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‘Snowden’ Critical Roundup: Reviews Are Mixed On Oliver Stone’s Latest, Most Praise Joseph Gordon-Levitt’s Performance

Many claim the film doesn't hold a candle to Laura Poitras' 2014 documentary "Citizenfour."



Open Road Films

Oliver Stone’s latest film “Snowden” premiered at the Toronto International Film Festival yesterday to mixed reviews. The film follows the story of Edward Snowden (Joseph Gordon-Levitt), the man who leaked classified NSA information to The Guardian in 2013, but critics say that the better version of the tale was told in Laura Poitras’ documentary “Citizenfour.”

On the positive end of the spectrum, Variety’s Owen Gleiberman says that “Snowden” is “the director’s most exciting work since ‘Nixon'” and calls it “the most important and galvanizing political drama by an American filmmaker in years.” He continues, “But whether you’re pro-Snowden, anti-Snowden, or somewhere in between, Stone’s movie is sure to deepen your response to his actions, and to the whole evolution of the American intelligence community in the age of meta-technology. ‘Snowden’ isn’t leftist-conspiratorial propaganda (though some may accuse it of being that). It’s a riveting procedural docudrama that takes a deep dive into what surveillance has become. In doing so, it’s a movie that — no small thing — makes Oliver Stone matter again.”

On the other hand, The Hollywood Reporter’s Stephen Farber argues that Stone’s rendering of the story is “earnest, decorous, and — dare we say — a tad dull,” and though Levitt does a good job with the performance, Snowden is “not the kind of character who will draw intense audience empathy.” Farber goes on to say that, “Stone’s direction is measured, methodical, and totally lacking in the fire and flamboyance that sometimes electrified and sometimes ruined his earlier films. The story moves along without any real sense of urgency or suspense.”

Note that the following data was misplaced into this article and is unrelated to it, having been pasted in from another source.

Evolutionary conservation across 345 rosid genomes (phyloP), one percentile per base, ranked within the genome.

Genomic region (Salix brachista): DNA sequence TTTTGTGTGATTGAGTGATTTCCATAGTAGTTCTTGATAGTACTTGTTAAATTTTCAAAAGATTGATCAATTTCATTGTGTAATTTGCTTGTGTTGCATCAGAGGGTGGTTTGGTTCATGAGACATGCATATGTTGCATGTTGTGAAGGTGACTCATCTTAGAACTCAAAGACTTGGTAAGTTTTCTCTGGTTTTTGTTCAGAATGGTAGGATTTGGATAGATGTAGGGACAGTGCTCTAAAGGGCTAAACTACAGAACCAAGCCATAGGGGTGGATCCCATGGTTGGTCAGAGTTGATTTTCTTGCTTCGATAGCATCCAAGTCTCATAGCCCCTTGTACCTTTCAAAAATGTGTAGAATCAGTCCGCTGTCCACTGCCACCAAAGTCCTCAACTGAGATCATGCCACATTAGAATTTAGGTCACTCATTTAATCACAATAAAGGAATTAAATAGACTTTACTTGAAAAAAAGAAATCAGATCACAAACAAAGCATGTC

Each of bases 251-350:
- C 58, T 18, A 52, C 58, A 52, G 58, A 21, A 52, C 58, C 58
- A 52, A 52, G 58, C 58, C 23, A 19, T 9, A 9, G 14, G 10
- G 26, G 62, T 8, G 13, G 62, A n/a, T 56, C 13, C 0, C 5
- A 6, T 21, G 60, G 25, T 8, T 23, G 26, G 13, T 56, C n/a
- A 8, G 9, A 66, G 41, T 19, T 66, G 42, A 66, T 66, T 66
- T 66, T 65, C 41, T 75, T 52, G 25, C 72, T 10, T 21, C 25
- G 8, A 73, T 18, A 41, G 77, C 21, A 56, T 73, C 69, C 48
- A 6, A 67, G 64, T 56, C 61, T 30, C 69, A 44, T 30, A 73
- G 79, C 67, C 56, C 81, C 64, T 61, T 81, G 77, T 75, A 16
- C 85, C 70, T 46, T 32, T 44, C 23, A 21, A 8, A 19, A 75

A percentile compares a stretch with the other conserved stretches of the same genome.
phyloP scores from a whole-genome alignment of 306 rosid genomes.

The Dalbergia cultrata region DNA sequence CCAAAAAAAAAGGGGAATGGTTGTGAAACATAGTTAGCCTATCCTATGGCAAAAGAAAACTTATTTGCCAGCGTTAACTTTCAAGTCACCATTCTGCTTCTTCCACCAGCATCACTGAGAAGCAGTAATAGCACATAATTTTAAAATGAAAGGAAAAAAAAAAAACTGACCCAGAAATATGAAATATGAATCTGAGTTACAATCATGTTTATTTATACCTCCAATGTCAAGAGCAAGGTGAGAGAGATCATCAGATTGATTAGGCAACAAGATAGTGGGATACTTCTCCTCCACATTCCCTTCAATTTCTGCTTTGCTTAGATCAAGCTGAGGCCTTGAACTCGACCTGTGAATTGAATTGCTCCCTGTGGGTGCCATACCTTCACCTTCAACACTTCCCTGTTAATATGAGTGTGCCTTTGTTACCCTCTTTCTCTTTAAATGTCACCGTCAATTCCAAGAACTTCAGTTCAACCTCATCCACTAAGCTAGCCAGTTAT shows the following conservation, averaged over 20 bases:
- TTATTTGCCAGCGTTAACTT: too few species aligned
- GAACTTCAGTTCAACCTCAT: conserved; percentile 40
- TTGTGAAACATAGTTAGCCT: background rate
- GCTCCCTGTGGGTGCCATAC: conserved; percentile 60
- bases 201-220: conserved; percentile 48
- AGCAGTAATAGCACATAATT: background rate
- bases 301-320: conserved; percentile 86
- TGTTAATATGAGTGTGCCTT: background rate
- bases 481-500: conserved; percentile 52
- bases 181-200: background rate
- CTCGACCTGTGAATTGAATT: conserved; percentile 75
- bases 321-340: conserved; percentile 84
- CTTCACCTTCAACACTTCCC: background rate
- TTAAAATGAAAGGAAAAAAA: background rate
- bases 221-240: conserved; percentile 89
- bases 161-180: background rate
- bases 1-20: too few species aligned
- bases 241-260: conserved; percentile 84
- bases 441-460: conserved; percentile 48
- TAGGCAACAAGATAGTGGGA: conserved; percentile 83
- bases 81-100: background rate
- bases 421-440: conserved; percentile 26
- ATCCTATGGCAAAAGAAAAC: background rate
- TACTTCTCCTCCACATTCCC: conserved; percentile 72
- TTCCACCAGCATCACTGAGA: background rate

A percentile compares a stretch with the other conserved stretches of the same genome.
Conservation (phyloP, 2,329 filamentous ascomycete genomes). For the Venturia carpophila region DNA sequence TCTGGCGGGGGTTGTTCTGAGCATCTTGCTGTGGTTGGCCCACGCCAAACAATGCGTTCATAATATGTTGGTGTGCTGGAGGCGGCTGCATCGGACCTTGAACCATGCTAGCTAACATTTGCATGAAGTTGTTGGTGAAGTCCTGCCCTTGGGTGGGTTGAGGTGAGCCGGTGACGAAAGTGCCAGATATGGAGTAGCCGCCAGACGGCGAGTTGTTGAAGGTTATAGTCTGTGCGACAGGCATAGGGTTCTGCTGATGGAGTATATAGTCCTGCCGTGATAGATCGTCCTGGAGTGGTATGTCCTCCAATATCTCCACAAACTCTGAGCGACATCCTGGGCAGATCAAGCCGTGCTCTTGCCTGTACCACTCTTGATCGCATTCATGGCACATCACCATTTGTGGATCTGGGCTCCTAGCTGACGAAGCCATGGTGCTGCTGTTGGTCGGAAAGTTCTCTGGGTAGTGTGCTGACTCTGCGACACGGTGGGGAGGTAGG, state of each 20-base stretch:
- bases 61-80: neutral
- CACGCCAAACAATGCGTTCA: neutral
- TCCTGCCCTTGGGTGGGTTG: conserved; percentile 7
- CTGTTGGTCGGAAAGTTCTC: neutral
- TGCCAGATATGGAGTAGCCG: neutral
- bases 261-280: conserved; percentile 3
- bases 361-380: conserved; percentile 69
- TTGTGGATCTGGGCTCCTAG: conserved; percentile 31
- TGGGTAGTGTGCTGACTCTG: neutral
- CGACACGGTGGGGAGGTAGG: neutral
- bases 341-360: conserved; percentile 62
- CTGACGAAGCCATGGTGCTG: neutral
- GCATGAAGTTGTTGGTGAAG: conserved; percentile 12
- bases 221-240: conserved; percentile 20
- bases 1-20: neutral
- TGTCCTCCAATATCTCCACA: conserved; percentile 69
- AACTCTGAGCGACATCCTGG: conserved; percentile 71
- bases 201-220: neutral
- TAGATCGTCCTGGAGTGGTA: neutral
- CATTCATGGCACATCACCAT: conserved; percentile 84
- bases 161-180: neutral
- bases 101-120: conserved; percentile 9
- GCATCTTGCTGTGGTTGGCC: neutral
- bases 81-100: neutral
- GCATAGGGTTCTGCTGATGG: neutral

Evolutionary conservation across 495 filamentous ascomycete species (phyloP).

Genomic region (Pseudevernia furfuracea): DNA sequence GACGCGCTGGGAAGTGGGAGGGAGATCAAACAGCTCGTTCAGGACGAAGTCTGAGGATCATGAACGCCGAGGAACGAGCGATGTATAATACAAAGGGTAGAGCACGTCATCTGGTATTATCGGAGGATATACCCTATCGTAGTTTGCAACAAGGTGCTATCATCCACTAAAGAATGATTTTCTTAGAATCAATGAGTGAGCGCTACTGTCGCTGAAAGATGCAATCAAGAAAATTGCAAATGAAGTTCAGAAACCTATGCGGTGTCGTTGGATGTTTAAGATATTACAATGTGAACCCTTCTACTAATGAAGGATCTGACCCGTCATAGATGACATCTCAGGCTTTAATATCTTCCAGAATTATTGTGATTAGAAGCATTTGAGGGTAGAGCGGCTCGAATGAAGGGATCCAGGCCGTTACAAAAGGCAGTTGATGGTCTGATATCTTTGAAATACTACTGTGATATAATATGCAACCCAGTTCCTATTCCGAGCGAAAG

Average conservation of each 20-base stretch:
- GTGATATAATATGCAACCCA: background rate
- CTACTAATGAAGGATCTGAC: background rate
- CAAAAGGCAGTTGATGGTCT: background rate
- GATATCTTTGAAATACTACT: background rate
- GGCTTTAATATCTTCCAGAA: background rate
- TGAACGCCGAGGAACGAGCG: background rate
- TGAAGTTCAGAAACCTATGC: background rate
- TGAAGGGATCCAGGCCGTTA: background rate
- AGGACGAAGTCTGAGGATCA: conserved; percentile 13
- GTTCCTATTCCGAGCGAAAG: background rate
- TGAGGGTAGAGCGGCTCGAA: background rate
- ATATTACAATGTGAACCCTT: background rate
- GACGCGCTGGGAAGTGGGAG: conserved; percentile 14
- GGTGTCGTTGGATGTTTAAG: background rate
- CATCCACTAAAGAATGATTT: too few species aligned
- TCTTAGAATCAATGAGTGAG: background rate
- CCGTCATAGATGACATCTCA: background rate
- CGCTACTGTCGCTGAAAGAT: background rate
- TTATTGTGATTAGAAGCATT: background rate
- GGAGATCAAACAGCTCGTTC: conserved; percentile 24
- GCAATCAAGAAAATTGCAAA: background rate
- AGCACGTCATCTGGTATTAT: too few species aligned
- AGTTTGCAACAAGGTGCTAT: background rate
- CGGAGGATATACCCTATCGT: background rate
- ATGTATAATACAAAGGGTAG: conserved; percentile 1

The Wrap’s Alonso Duralde claims that the biopic is “never as suspenseful or as stirring as…’Citizenfour'” and that though Levitt “gives, by design, a mostly reactive performance…he’s one of the few characters who’s allowed to have some shading.” On the whole, Stone might be “armed with powerful medicine” as an activist, “but as a filmmaker, he’s usually better about providing the spoonful of sugar.”

IndieWire’s own Eric Kohn gave the film a C+ and reiterates that the film “largely becomes the CliffsNotes ‘Citizenfour,’ now with a Hollywood gloss.” He says that “Snowden” “rises and falls on the presentation of its hero, and Gordon-Levitt’s deadpan performance isn’t entirely engaging. For such a complicated figure that’s fair enough, and the actor does grow into the part as the movie continues along. Nevertheless, nothing can beat the real thing, and Stone realizes as much.”

Finally, The Guardian’s Benjamin Lee awarded the film 2 out of 5 stars and says that Stone is “quite clearly not the man” to tell this particular story. “For a film that takes place within the last 13 years, it often feels as if it were made in the mid-90s, with TV movie music cues and a string of outdated stylistic choices managing to make a story of the moment feel like a thing of the past…Virtually every directorial choice is aimed at making Snowden’s life seem more conventional and it results in the majority of scenes feeling like a lifeless construct.” Lee does say that Levitt gives an “understated and entirely committed performance” and that he showcases “previously untapped depths and [makes] us wish the film around him were quite as effective.”

“Snowden” will be released into theaters on September 16th.

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